Buckeye Basketball Preview: Buckeyes Must Look To Defense, Team Effort To Contend For Title

Aaron Craft Deshaun Thomas

Jared Sullinger and William Buford were two program fixtures. When you look at OSU basketball in a time capsule someday, they will be two of the greatest players of the Thad Matta era, undeniably a part of one of OSU’s best runs in program history.

Buford was a part of 3 Big Ten regular season championships, 2 conference tournament championship teams, and a Final Four Trip while finishing tied for third on OSU’s All-Time scoring list. Buford toggled between having his name uttered alongside profanities and being celebrated for his big shots and performances (think Duke, Purdue, and the regular season finale vs. Michigan State and that unbelievable shot to grab a share of the B1G championship), amassing an astounding accumulation of statistics in his four seasons.

Sullinger accomplished plenty in his two years, sharing those championships and tourney trips with Buford along with becoming a first-team All-American and Wooden award finalist his sophomore season. With the exception of Greg Oden, no one exuded the larger than life campus presence like the Columbus native did.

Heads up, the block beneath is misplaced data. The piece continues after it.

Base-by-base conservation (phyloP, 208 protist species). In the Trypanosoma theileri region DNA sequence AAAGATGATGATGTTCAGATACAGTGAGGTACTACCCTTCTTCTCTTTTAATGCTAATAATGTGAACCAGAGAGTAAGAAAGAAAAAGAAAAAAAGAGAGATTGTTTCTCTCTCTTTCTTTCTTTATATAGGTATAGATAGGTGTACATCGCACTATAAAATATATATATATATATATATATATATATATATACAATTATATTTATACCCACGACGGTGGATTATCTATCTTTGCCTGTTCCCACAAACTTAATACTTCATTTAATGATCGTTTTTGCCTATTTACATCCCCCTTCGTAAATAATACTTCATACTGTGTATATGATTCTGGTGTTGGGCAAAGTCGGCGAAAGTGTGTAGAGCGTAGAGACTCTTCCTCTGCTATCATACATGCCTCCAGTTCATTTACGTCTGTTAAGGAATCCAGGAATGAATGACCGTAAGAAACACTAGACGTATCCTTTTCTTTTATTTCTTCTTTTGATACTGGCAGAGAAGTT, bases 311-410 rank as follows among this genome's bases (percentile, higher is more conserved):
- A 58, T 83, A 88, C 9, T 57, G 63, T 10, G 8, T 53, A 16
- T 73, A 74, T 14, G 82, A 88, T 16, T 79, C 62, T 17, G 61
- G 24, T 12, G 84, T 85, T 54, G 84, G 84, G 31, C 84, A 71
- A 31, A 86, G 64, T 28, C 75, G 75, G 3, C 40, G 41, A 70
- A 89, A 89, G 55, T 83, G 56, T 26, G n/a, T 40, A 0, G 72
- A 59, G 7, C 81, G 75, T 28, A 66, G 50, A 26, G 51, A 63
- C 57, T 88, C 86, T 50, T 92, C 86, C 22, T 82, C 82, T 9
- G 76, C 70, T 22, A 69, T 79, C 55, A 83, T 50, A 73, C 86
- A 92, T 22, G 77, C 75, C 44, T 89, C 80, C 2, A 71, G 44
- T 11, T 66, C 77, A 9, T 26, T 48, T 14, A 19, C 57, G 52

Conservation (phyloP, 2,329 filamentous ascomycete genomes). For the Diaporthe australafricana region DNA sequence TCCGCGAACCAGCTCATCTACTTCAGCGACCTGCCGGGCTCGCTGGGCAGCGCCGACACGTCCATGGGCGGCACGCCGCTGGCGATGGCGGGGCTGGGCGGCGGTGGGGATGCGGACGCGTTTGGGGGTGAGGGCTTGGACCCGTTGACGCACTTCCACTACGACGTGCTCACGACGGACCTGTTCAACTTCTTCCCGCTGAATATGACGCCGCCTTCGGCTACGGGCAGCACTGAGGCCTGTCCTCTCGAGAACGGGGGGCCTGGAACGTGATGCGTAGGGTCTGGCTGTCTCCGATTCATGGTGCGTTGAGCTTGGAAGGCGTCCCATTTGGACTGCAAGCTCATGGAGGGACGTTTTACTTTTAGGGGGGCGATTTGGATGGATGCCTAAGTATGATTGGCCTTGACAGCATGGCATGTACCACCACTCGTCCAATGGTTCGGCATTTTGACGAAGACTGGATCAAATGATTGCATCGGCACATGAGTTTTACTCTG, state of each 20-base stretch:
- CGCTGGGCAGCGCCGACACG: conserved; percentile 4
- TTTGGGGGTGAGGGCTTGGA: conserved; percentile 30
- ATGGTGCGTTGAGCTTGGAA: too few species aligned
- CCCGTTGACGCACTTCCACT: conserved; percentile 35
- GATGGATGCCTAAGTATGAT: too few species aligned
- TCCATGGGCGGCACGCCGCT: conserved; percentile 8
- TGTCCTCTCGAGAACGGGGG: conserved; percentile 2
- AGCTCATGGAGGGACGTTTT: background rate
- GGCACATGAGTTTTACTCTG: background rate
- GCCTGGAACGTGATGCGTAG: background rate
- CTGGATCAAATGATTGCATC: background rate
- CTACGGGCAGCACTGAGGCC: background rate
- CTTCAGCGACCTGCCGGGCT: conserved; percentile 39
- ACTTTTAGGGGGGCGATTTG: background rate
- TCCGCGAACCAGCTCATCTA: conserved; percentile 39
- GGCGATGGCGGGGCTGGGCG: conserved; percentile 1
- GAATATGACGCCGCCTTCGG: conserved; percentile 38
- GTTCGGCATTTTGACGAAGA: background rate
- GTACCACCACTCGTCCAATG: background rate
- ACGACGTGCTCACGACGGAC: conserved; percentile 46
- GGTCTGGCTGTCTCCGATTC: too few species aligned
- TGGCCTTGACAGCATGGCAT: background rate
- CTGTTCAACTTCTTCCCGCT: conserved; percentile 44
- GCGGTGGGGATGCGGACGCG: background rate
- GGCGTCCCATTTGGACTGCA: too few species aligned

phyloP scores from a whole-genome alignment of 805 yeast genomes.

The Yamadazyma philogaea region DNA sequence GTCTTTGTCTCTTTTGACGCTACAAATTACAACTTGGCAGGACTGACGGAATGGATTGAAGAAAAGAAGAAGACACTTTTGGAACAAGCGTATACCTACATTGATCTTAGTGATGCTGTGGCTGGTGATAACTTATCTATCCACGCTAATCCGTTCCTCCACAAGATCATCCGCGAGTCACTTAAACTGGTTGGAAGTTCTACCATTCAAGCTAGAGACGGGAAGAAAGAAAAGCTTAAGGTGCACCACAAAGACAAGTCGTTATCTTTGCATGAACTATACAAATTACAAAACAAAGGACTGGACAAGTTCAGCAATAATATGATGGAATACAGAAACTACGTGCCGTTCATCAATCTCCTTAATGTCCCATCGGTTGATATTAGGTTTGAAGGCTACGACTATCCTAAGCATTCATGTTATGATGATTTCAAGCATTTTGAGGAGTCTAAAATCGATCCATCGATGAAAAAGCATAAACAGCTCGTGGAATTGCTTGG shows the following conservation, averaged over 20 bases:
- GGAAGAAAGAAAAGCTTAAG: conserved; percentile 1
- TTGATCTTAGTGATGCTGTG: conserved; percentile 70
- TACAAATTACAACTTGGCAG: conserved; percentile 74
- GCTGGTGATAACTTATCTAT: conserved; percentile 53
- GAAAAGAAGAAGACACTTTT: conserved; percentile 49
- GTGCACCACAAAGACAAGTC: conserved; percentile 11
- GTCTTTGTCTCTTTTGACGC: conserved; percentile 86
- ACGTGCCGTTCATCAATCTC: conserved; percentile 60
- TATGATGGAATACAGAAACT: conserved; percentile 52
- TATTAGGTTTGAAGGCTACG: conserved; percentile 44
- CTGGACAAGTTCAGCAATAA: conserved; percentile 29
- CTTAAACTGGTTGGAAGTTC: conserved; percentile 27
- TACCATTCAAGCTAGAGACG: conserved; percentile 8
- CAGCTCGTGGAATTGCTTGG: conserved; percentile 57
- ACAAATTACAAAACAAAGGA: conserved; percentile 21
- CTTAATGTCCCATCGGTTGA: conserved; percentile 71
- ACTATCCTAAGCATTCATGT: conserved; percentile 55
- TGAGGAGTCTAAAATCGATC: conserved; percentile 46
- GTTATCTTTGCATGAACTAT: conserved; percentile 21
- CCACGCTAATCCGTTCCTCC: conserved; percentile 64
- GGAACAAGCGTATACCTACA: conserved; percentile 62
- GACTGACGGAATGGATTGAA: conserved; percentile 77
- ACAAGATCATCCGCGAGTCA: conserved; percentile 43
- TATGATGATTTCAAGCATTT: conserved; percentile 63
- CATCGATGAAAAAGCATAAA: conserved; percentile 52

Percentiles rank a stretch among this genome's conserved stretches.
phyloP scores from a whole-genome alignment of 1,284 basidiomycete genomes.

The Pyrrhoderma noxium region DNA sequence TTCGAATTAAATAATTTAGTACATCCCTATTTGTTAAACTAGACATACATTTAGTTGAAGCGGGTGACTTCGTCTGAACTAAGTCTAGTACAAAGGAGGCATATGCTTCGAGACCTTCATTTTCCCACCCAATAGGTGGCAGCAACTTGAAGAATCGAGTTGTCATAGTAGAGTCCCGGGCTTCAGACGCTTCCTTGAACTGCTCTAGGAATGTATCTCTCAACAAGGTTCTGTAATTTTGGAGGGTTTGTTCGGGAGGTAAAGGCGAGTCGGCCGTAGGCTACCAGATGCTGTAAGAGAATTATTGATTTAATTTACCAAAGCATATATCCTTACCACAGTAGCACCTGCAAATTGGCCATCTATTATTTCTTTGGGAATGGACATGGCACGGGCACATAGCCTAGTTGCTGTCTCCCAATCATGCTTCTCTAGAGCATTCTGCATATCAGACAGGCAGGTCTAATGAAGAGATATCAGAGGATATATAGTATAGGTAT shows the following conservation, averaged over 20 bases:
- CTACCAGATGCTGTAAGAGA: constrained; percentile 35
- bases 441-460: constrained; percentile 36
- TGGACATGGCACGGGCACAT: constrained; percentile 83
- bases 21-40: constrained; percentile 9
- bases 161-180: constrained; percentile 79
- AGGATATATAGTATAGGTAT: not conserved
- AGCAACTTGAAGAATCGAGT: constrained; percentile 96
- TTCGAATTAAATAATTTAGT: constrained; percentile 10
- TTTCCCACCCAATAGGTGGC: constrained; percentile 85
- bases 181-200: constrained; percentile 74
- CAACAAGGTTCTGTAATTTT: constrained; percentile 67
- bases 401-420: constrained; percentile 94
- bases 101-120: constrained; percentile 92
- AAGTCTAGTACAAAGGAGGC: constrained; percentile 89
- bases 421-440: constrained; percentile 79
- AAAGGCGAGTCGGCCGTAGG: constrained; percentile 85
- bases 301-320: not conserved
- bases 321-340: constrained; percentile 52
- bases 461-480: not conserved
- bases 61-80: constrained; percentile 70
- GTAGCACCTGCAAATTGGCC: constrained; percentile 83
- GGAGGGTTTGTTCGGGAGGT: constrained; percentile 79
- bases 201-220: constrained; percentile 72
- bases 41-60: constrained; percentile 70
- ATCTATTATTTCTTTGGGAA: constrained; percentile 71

The Ohio State Buckeyes enter the season ranked fourth and are picked to finish third in a cutthroat Big Ten that includes top five teams Indiana and Michigan, who lost few key contributors, in addition to Michigan State and Wisconsin who are ranked to start the season as well. In losing Sullinger and Buford, OSU looks to replace 64 minutes and 32 points per game, but they won’t look to directly replace those aforementioned program pillars. Instead, they’ll rely heavily on two pillars still planted in Columbus and look to improve in certain aspects where the last installment of the Buckeyes came up short.

The primary area where I think this team could improve over last year’s squad is on the defensive end. Make no mistake, the Buckeyes were a very strong defensive unit (ranking 2nd in Ken Pomeroy’s rating system last season behind only Louisville), led by the returning point guard silencer Aaron Craft. But, Sullinger and Buford were both below average defenders, though it was for different reasons. While I blame Buford’s lack of defensive ability on his thin frame and tendency to lose focus at times, the story was a much different one for Sully. At any level of basketball, the man in the middle draws the most focus from the officiating crew. Being the last line of defense and the most physically imposing players, the whistles can come in a flurry for big guys.